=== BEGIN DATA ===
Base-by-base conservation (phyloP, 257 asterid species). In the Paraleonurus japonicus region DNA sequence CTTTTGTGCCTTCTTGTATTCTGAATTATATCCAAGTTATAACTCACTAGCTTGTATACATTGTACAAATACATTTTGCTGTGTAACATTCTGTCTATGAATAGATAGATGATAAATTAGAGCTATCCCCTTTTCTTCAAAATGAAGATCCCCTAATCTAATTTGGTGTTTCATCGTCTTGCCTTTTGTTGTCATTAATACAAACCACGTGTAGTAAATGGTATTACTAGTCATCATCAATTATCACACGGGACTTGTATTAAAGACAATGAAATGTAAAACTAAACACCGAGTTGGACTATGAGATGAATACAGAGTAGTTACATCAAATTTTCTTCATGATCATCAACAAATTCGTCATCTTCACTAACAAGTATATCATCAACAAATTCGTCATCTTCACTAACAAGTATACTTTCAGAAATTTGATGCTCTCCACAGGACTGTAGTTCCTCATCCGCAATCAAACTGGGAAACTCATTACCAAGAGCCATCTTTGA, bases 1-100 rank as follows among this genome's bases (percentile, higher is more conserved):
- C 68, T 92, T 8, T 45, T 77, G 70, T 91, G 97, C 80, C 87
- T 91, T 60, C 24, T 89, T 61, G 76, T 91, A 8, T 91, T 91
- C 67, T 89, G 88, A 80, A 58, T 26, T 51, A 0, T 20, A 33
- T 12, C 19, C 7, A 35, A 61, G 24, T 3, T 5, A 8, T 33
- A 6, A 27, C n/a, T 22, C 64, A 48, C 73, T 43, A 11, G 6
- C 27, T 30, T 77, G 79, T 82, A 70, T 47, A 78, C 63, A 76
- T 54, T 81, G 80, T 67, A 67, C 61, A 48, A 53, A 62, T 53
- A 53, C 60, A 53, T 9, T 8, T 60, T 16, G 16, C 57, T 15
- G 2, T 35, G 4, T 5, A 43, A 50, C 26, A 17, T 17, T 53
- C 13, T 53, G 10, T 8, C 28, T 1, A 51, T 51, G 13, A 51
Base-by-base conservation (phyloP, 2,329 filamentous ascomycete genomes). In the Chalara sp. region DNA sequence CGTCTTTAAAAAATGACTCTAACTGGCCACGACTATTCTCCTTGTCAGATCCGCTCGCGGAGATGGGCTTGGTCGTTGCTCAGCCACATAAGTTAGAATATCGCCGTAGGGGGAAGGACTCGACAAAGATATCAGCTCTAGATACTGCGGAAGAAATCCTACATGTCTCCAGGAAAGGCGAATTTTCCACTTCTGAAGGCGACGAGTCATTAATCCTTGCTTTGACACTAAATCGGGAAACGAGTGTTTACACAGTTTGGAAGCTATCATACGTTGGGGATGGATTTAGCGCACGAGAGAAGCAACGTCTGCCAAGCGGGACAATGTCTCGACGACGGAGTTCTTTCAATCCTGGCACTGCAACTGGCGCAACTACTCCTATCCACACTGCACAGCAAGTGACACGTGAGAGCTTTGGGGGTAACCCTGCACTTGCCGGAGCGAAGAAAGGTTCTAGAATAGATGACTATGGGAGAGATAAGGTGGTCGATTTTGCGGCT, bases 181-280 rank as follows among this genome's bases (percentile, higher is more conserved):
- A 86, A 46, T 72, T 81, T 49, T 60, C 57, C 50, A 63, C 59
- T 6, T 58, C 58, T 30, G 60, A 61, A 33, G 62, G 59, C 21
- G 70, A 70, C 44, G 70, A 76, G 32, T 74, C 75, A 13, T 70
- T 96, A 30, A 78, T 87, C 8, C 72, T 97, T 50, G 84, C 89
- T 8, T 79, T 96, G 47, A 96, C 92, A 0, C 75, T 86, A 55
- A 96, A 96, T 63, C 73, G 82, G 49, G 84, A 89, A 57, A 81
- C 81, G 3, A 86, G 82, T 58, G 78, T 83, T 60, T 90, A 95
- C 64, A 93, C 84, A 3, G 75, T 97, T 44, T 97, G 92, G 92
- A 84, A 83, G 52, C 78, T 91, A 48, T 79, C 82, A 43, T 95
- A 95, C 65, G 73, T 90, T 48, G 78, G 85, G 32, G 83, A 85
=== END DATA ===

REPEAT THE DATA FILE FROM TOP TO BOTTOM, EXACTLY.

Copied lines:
Base-by-base conservation (phyloP, 257 asterid species). In the Paraleonurus japonicus region DNA sequence CTTTTGTGCCTTCTTGTATTCTGAATTATATCCAAGTTATAACTCACTAGCTTGTATACATTGTACAAATACATTTTGCTGTGTAACATTCTGTCTATGAATAGATAGATGATAAATTAGAGCTATCCCCTTTTCTTCAAAATGAAGATCCCCTAATCTAATTTGGTGTTTCATCGTCTTGCCTTTTGTTGTCATTAATACAAACCACGTGTAGTAAATGGTATTACTAGTCATCATCAATTATCACACGGGACTTGTATTAAAGACAATGAAATGTAAAACTAAACACCGAGTTGGACTATGAGATGAATACAGAGTAGTTACATCAAATTTTCTTCATGATCATCAACAAATTCGTCATCTTCACTAACAAGTATATCATCAACAAATTCGTCATCTTCACTAACAAGTATACTTTCAGAAATTTGATGCTCTCCACAGGACTGTAGTTCCTCATCCGCAATCAAACTGGGAAACTCATTACCAAGAGCCATCTTTGA, bases 1-100 rank as follows among this genome's bases (percentile, higher is more conserved):
- C 68, T 92, T 8, T 45, T 77, G 70, T 91, G 97, C 80, C 87
- T 91, T 60, C 24, T 89, T 61, G 76, T 91, A 8, T 91, T 91
- C 67, T 89, G 88, A 80, A 58, T 26, T 51, A 0, T 20, A 33
- T 12, C 19, C 7, A 35, A 61, G 24, T 3, T 5, A 8, T 33
- A 6, A 27, C n/a, T 22, C 64, A 48, C 73, T 43, A 11, G 6
- C 27, T 30, T 77, G 79, T 82, A 70, T 47, A 78, C 63, A 76
- T 54, T 81, G 80, T 67, A 67, C 61, A 48, A 53, A 62, T 53
- A 53, C 60, A 53, T 9, T 8, T 60, T 16, G 16, C 57, T 15
- G 2, T 35, G 4, T 5, A 43, A 50, C 26, A 17, T 17, T 53
- C 13, T 53, G 10, T 8, C 28, T 1, A 51, T 51, G 13, A 51
Base-by-base conservation (phyloP, 2,329 filamentous ascomycete genomes). In the Chalara sp. region DNA sequence CGTCTTTAAAAAATGACTCTAACTGGCCACGACTATTCTCCTTGTCAGATCCGCTCGCGGAGATGGGCTTGGTCGTTGCTCAGCCACATAAGTTAGAATATCGCCGTAGGGGGAAGGACTCGACAAAGATATCAGCTCTAGATACTGCGGAAGAAATCCTACATGTCTCCAGGAAAGGCGAATTTTCCACTTCTGAAGGCGACGAGTCATTAATCCTTGCTTTGACACTAAATCGGGAAACGAGTGTTTACACAGTTTGGAAGCTATCATACGTTGGGGATGGATTTAGCGCACGAGAGAAGCAACGTCTGCCAAGCGGGACAATGTCTCGACGACGGAGTTCTTTCAATCCTGGCACTGCAACTGGCGCAACTACTCCTATCCACACTGCACAGCAAGTGACACGTGAGAGCTTTGGGGGTAACCCTGCACTTGCCGGAGCGAAGAAAGGTTCTAGAATAGATGACTATGGGAGAGATAAGGTGGTCGATTTTGCGGCT, bases 181-280 rank as follows among this genome's bases (percentile, higher is more conserved):
- A 86, A 46, T 72, T 81, T 49, T 60, C 57, C 50, A 63, C 59
- T 6, T 58, C 58, T 30, G 60, A 61, A 33, G 62, G 59, C 21
- G 70, A 70, C 44, G 70, A 76, G 32, T 74, C 75, A 13, T 70
- T 96, A 30, A 78, T 87, C 8, C 72, T 97, T 50, G 84, C 89
- T 8, T 79, T 96, G 47, A 96, C 92, A 0, C 75, T 86, A 55
- A 96, A 96, T 63, C 73, G 82, G 49, G 84, A 89, A 57, A 81
- C 81, G 3, A 86, G 82, T 58, G 78, T 83, T 60, T 90, A 95
- C 64, A 93, C 84, A 3, G 75, T 97, T 44, T 97, G 92, G 92
- A 84, A 83, G 52, C 78, T 91, A 48, T 79, C 82, A 43, T 95
- A 95, C 65, G 73, T 90, T 48, G 78, G 85, G 32, G 83, A 85